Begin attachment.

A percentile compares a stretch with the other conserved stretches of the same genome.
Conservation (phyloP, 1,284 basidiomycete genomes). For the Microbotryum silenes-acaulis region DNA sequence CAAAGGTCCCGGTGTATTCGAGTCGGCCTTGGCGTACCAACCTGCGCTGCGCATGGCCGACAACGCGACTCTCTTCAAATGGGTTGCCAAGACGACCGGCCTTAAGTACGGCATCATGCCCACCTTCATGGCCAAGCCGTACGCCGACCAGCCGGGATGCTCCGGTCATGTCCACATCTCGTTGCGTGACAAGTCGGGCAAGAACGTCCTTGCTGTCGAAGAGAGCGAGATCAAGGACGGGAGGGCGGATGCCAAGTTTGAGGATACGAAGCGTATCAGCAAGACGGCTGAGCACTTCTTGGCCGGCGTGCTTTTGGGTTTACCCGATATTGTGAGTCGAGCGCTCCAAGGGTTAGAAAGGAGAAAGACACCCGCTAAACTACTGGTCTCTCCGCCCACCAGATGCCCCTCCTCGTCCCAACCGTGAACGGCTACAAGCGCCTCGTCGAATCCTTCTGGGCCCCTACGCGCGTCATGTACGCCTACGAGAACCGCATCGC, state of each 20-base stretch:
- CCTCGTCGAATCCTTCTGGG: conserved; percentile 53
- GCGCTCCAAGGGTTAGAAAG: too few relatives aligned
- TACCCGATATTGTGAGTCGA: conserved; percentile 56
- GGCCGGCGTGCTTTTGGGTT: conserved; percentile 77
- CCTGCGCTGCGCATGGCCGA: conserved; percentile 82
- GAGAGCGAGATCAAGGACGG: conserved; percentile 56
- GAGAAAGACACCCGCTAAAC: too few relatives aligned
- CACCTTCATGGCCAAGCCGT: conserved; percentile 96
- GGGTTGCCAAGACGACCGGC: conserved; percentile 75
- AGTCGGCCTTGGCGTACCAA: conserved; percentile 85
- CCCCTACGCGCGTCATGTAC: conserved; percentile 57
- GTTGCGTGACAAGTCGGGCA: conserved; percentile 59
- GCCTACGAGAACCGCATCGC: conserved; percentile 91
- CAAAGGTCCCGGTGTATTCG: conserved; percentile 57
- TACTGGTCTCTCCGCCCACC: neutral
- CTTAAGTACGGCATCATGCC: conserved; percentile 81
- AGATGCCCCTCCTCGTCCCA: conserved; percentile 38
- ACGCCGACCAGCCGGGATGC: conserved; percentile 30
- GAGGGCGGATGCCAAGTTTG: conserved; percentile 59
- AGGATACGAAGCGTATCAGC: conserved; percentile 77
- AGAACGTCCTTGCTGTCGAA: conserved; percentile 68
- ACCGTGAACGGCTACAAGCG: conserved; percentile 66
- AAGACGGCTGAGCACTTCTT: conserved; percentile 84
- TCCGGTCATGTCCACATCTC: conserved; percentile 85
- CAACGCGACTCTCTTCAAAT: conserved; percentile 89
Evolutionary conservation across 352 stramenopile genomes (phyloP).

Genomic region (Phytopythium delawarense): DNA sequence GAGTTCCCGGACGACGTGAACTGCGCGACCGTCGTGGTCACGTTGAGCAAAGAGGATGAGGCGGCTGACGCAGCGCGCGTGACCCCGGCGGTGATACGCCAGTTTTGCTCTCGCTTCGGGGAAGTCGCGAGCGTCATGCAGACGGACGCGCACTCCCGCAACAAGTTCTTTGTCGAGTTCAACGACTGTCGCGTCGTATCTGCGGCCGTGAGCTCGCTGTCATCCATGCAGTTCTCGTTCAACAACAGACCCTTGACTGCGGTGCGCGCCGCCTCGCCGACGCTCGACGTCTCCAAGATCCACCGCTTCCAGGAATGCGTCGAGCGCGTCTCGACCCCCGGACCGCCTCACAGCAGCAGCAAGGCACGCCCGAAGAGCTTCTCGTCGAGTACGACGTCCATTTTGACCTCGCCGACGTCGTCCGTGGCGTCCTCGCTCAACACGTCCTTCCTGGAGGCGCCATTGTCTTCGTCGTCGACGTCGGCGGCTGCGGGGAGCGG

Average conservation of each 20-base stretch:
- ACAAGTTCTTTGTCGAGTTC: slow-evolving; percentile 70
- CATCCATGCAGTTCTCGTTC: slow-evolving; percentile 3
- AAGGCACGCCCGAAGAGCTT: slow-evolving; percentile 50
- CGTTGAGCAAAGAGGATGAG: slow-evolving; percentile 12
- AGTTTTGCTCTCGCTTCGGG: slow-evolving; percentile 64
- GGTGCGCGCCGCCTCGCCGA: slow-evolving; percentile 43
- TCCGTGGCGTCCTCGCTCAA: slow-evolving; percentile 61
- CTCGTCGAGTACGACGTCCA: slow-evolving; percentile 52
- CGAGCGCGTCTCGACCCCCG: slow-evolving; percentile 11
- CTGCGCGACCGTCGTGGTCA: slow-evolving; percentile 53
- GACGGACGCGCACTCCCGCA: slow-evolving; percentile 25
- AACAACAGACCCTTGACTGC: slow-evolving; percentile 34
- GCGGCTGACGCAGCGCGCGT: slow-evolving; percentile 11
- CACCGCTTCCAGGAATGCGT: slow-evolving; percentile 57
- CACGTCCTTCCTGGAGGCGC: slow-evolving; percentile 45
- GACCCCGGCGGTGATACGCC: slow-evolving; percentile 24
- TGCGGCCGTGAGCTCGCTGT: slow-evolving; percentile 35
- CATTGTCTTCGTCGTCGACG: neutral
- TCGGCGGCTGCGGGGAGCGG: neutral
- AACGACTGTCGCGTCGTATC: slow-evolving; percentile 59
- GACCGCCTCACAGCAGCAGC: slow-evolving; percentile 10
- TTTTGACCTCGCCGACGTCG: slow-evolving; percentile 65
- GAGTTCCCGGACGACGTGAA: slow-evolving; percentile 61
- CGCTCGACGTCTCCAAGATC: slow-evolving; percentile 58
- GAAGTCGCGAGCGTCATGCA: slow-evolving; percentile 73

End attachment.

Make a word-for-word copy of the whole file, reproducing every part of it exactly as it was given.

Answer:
A percentile compares a stretch with the other conserved stretches of the same genome.
Conservation (phyloP, 1,284 basidiomycete genomes). For the Microbotryum silenes-acaulis region DNA sequence CAAAGGTCCCGGTGTATTCGAGTCGGCCTTGGCGTACCAACCTGCGCTGCGCATGGCCGACAACGCGACTCTCTTCAAATGGGTTGCCAAGACGACCGGCCTTAAGTACGGCATCATGCCCACCTTCATGGCCAAGCCGTACGCCGACCAGCCGGGATGCTCCGGTCATGTCCACATCTCGTTGCGTGACAAGTCGGGCAAGAACGTCCTTGCTGTCGAAGAGAGCGAGATCAAGGACGGGAGGGCGGATGCCAAGTTTGAGGATACGAAGCGTATCAGCAAGACGGCTGAGCACTTCTTGGCCGGCGTGCTTTTGGGTTTACCCGATATTGTGAGTCGAGCGCTCCAAGGGTTAGAAAGGAGAAAGACACCCGCTAAACTACTGGTCTCTCCGCCCACCAGATGCCCCTCCTCGTCCCAACCGTGAACGGCTACAAGCGCCTCGTCGAATCCTTCTGGGCCCCTACGCGCGTCATGTACGCCTACGAGAACCGCATCGC, state of each 20-base stretch:
- CCTCGTCGAATCCTTCTGGG: conserved; percentile 53
- GCGCTCCAAGGGTTAGAAAG: too few relatives aligned
- TACCCGATATTGTGAGTCGA: conserved; percentile 56
- GGCCGGCGTGCTTTTGGGTT: conserved; percentile 77
- CCTGCGCTGCGCATGGCCGA: conserved; percentile 82
- GAGAGCGAGATCAAGGACGG: conserved; percentile 56
- GAGAAAGACACCCGCTAAAC: too few relatives aligned
- CACCTTCATGGCCAAGCCGT: conserved; percentile 96
- GGGTTGCCAAGACGACCGGC: conserved; percentile 75
- AGTCGGCCTTGGCGTACCAA: conserved; percentile 85
- CCCCTACGCGCGTCATGTAC: conserved; percentile 57
- GTTGCGTGACAAGTCGGGCA: conserved; percentile 59
- GCCTACGAGAACCGCATCGC: conserved; percentile 91
- CAAAGGTCCCGGTGTATTCG: conserved; percentile 57
- TACTGGTCTCTCCGCCCACC: neutral
- CTTAAGTACGGCATCATGCC: conserved; percentile 81
- AGATGCCCCTCCTCGTCCCA: conserved; percentile 38
- ACGCCGACCAGCCGGGATGC: conserved; percentile 30
- GAGGGCGGATGCCAAGTTTG: conserved; percentile 59
- AGGATACGAAGCGTATCAGC: conserved; percentile 77
- AGAACGTCCTTGCTGTCGAA: conserved; percentile 68
- ACCGTGAACGGCTACAAGCG: conserved; percentile 66
- AAGACGGCTGAGCACTTCTT: conserved; percentile 84
- TCCGGTCATGTCCACATCTC: conserved; percentile 85
- CAACGCGACTCTCTTCAAAT: conserved; percentile 89
Evolutionary conservation across 352 stramenopile genomes (phyloP).

Genomic region (Phytopythium delawarense): DNA sequence GAGTTCCCGGACGACGTGAACTGCGCGACCGTCGTGGTCACGTTGAGCAAAGAGGATGAGGCGGCTGACGCAGCGCGCGTGACCCCGGCGGTGATACGCCAGTTTTGCTCTCGCTTCGGGGAAGTCGCGAGCGTCATGCAGACGGACGCGCACTCCCGCAACAAGTTCTTTGTCGAGTTCAACGACTGTCGCGTCGTATCTGCGGCCGTGAGCTCGCTGTCATCCATGCAGTTCTCGTTCAACAACAGACCCTTGACTGCGGTGCGCGCCGCCTCGCCGACGCTCGACGTCTCCAAGATCCACCGCTTCCAGGAATGCGTCGAGCGCGTCTCGACCCCCGGACCGCCTCACAGCAGCAGCAAGGCACGCCCGAAGAGCTTCTCGTCGAGTACGACGTCCATTTTGACCTCGCCGACGTCGTCCGTGGCGTCCTCGCTCAACACGTCCTTCCTGGAGGCGCCATTGTCTTCGTCGTCGACGTCGGCGGCTGCGGGGAGCGG

Average conservation of each 20-base stretch:
- ACAAGTTCTTTGTCGAGTTC: slow-evolving; percentile 70
- CATCCATGCAGTTCTCGTTC: slow-evolving; percentile 3
- AAGGCACGCCCGAAGAGCTT: slow-evolving; percentile 50
- CGTTGAGCAAAGAGGATGAG: slow-evolving; percentile 12
- AGTTTTGCTCTCGCTTCGGG: slow-evolving; percentile 64
- GGTGCGCGCCGCCTCGCCGA: slow-evolving; percentile 43
- TCCGTGGCGTCCTCGCTCAA: slow-evolving; percentile 61
- CTCGTCGAGTACGACGTCCA: slow-evolving; percentile 52
- CGAGCGCGTCTCGACCCCCG: slow-evolving; percentile 11
- CTGCGCGACCGTCGTGGTCA: slow-evolving; percentile 53
- GACGGACGCGCACTCCCGCA: slow-evolving; percentile 25
- AACAACAGACCCTTGACTGC: slow-evolving; percentile 34
- GCGGCTGACGCAGCGCGCGT: slow-evolving; percentile 11
- CACCGCTTCCAGGAATGCGT: slow-evolving; percentile 57
- CACGTCCTTCCTGGAGGCGC: slow-evolving; percentile 45
- GACCCCGGCGGTGATACGCC: slow-evolving; percentile 24
- TGCGGCCGTGAGCTCGCTGT: slow-evolving; percentile 35
- CATTGTCTTCGTCGTCGACG: neutral
- TCGGCGGCTGCGGGGAGCGG: neutral
- AACGACTGTCGCGTCGTATC: slow-evolving; percentile 59
- GACCGCCTCACAGCAGCAGC: slow-evolving; percentile 10
- TTTTGACCTCGCCGACGTCG: slow-evolving; percentile 65
- GAGTTCCCGGACGACGTGAA: slow-evolving; percentile 61
- CGCTCGACGTCTCCAAGATC: slow-evolving; percentile 58
- GAAGTCGCGAGCGTCATGCA: slow-evolving; percentile 73